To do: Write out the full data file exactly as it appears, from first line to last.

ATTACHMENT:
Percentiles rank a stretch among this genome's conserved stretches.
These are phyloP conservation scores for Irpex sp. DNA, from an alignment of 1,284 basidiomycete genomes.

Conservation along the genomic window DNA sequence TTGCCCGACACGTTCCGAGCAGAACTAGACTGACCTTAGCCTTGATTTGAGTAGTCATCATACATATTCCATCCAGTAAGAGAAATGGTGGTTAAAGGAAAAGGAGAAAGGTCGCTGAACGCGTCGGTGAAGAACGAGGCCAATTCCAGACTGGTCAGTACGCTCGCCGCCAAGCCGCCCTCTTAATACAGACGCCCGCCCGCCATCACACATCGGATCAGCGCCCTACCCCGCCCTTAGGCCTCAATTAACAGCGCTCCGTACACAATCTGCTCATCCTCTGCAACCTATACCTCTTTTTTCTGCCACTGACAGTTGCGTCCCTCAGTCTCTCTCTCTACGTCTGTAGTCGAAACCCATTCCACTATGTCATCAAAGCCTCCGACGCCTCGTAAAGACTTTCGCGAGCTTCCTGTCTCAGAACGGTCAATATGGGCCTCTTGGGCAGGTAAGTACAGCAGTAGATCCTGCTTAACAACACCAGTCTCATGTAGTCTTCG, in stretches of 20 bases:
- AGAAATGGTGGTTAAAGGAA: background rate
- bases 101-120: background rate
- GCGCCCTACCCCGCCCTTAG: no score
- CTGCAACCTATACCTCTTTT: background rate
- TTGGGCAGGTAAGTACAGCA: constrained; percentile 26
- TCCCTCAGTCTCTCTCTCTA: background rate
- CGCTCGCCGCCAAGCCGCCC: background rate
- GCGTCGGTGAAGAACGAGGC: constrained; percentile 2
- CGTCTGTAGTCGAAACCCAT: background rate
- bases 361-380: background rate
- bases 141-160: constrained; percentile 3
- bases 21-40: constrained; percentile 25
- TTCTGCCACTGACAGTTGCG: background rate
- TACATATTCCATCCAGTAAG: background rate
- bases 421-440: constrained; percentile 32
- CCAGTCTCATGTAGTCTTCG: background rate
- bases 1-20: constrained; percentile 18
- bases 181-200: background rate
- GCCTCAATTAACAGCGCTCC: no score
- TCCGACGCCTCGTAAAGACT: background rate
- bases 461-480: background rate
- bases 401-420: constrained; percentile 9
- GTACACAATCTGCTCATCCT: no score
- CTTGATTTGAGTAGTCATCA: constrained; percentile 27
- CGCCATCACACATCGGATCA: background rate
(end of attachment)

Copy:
Percentiles rank a stretch among this genome's conserved stretches.
These are phyloP conservation scores for Irpex sp. DNA, from an alignment of 1,284 basidiomycete genomes.

Conservation along the genomic window DNA sequence TTGCCCGACACGTTCCGAGCAGAACTAGACTGACCTTAGCCTTGATTTGAGTAGTCATCATACATATTCCATCCAGTAAGAGAAATGGTGGTTAAAGGAAAAGGAGAAAGGTCGCTGAACGCGTCGGTGAAGAACGAGGCCAATTCCAGACTGGTCAGTACGCTCGCCGCCAAGCCGCCCTCTTAATACAGACGCCCGCCCGCCATCACACATCGGATCAGCGCCCTACCCCGCCCTTAGGCCTCAATTAACAGCGCTCCGTACACAATCTGCTCATCCTCTGCAACCTATACCTCTTTTTTCTGCCACTGACAGTTGCGTCCCTCAGTCTCTCTCTCTACGTCTGTAGTCGAAACCCATTCCACTATGTCATCAAAGCCTCCGACGCCTCGTAAAGACTTTCGCGAGCTTCCTGTCTCAGAACGGTCAATATGGGCCTCTTGGGCAGGTAAGTACAGCAGTAGATCCTGCTTAACAACACCAGTCTCATGTAGTCTTCG, in stretches of 20 bases:
- AGAAATGGTGGTTAAAGGAA: background rate
- bases 101-120: background rate
- GCGCCCTACCCCGCCCTTAG: no score
- CTGCAACCTATACCTCTTTT: background rate
- TTGGGCAGGTAAGTACAGCA: constrained; percentile 26
- TCCCTCAGTCTCTCTCTCTA: background rate
- CGCTCGCCGCCAAGCCGCCC: background rate
- GCGTCGGTGAAGAACGAGGC: constrained; percentile 2
- CGTCTGTAGTCGAAACCCAT: background rate
- bases 361-380: background rate
- bases 141-160: constrained; percentile 3
- bases 21-40: constrained; percentile 25
- TTCTGCCACTGACAGTTGCG: background rate
- TACATATTCCATCCAGTAAG: background rate
- bases 421-440: constrained; percentile 32
- CCAGTCTCATGTAGTCTTCG: background rate
- bases 1-20: constrained; percentile 18
- bases 181-200: background rate
- GCCTCAATTAACAGCGCTCC: no score
- TCCGACGCCTCGTAAAGACT: background rate
- bases 461-480: background rate
- bases 401-420: constrained; percentile 9
- GTACACAATCTGCTCATCCT: no score
- CTTGATTTGAGTAGTCATCA: constrained; percentile 27
- CGCCATCACACATCGGATCA: background rate